I can relate to that, yet I question the wisdom of it. Years ago, I had a group of three friends that I did everything with for about a decade. We laughed at the same things and could talk and debate into the wee hours regularly. From time to time a few of us lived together. We could support one another when needed, and never ran into Montaigne’s concern with having more than one true friend: that one friend might need something that harms another.

Unlike La Boetie, they didn’t die; we all just changed and grew apart. We let romantic relationships get in the way of our friendship I suppose. And if we try to reconnect, it’s not the same. The people we were don’t exist anymore.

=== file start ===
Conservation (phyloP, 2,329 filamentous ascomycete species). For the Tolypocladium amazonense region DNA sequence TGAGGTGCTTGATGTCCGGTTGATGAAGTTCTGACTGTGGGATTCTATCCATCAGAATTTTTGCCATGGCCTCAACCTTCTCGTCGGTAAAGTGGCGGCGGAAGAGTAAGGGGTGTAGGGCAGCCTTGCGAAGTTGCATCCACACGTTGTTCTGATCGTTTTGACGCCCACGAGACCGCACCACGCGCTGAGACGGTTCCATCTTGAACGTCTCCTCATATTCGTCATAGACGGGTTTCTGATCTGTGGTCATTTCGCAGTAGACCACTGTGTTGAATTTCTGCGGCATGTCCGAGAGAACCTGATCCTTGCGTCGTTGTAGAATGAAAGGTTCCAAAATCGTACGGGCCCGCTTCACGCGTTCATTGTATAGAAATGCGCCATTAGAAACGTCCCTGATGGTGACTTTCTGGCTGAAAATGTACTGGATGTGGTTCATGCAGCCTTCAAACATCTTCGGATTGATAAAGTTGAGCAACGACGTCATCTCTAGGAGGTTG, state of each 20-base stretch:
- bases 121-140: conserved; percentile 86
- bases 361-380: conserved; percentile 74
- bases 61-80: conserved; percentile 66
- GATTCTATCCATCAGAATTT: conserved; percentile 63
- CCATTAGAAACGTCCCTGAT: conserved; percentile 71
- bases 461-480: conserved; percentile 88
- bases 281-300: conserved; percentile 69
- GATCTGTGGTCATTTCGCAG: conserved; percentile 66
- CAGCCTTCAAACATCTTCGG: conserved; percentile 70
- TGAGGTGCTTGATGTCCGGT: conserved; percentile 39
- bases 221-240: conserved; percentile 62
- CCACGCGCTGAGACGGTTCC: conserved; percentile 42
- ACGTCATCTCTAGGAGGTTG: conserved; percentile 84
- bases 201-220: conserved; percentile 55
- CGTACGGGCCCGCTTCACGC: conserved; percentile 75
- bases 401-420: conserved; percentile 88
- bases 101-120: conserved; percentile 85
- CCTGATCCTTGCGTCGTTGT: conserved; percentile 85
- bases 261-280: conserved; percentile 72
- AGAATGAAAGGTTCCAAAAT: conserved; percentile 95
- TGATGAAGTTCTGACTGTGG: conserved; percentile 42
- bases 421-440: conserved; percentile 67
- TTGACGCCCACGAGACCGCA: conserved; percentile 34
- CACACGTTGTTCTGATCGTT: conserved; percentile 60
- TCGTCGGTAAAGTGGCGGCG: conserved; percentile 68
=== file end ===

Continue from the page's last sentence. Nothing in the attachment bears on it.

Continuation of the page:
Any friendship since pales by comparison. But it seems foolish to compare at all. If we say someone’s not a friend unless our souls are entwined, then many of us will live our lives friendless. This is where, I think, philosophy does itself a disservice. It may be more accurate to think that friendship is a rare occurrence, but is it useful?

There’s a different perspective discussed by James Conlon a few years back (in an essay that, unfortunately, doesn't seem to be on-line): perhaps all friendships, instead of lying on a hierarchy from completely entwined to completely utility-driven, lie in a mosaic of different but equal. Perhaps comparing relationships is more like comparing a poem with an essay than it is comparing $50 with $100.